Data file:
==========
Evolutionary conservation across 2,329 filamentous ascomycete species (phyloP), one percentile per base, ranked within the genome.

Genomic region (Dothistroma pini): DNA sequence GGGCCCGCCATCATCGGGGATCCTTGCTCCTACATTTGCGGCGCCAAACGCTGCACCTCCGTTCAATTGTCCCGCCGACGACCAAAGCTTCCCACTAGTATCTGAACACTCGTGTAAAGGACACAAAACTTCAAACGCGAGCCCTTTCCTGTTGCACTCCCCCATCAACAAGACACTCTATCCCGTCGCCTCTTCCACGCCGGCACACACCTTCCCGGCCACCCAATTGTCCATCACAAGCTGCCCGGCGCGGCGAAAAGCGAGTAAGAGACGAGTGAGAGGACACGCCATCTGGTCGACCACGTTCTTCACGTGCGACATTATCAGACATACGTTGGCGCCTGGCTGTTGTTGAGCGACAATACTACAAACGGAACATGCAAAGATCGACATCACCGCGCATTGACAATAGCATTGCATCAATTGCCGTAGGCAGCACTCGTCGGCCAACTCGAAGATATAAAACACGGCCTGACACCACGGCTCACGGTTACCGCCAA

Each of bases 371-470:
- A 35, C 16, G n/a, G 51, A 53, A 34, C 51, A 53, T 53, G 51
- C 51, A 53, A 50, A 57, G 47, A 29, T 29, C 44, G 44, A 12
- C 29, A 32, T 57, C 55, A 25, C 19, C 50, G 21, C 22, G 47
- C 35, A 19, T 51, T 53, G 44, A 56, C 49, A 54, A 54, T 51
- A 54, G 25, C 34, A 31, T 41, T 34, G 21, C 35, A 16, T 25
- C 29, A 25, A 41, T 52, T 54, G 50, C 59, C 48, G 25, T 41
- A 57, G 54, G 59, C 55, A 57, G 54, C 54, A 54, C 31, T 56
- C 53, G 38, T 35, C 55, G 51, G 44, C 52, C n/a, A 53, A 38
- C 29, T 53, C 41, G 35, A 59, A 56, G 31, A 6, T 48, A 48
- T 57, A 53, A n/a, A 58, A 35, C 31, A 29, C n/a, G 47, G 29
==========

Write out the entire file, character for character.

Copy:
Evolutionary conservation across 2,329 filamentous ascomycete species (phyloP), one percentile per base, ranked within the genome.

Genomic region (Dothistroma pini): DNA sequence GGGCCCGCCATCATCGGGGATCCTTGCTCCTACATTTGCGGCGCCAAACGCTGCACCTCCGTTCAATTGTCCCGCCGACGACCAAAGCTTCCCACTAGTATCTGAACACTCGTGTAAAGGACACAAAACTTCAAACGCGAGCCCTTTCCTGTTGCACTCCCCCATCAACAAGACACTCTATCCCGTCGCCTCTTCCACGCCGGCACACACCTTCCCGGCCACCCAATTGTCCATCACAAGCTGCCCGGCGCGGCGAAAAGCGAGTAAGAGACGAGTGAGAGGACACGCCATCTGGTCGACCACGTTCTTCACGTGCGACATTATCAGACATACGTTGGCGCCTGGCTGTTGTTGAGCGACAATACTACAAACGGAACATGCAAAGATCGACATCACCGCGCATTGACAATAGCATTGCATCAATTGCCGTAGGCAGCACTCGTCGGCCAACTCGAAGATATAAAACACGGCCTGACACCACGGCTCACGGTTACCGCCAA

Each of bases 371-470:
- A 35, C 16, G n/a, G 51, A 53, A 34, C 51, A 53, T 53, G 51
- C 51, A 53, A 50, A 57, G 47, A 29, T 29, C 44, G 44, A 12
- C 29, A 32, T 57, C 55, A 25, C 19, C 50, G 21, C 22, G 47
- C 35, A 19, T 51, T 53, G 44, A 56, C 49, A 54, A 54, T 51
- A 54, G 25, C 34, A 31, T 41, T 34, G 21, C 35, A 16, T 25
- C 29, A 25, A 41, T 52, T 54, G 50, C 59, C 48, G 25, T 41
- A 57, G 54, G 59, C 55, A 57, G 54, C 54, A 54, C 31, T 56
- C 53, G 38, T 35, C 55, G 51, G 44, C 52, C n/a, A 53, A 38
- C 29, T 53, C 41, G 35, A 59, A 56, G 31, A 6, T 48, A 48
- T 57, A 53, A n/a, A 58, A 35, C 31, A 29, C n/a, G 47, G 29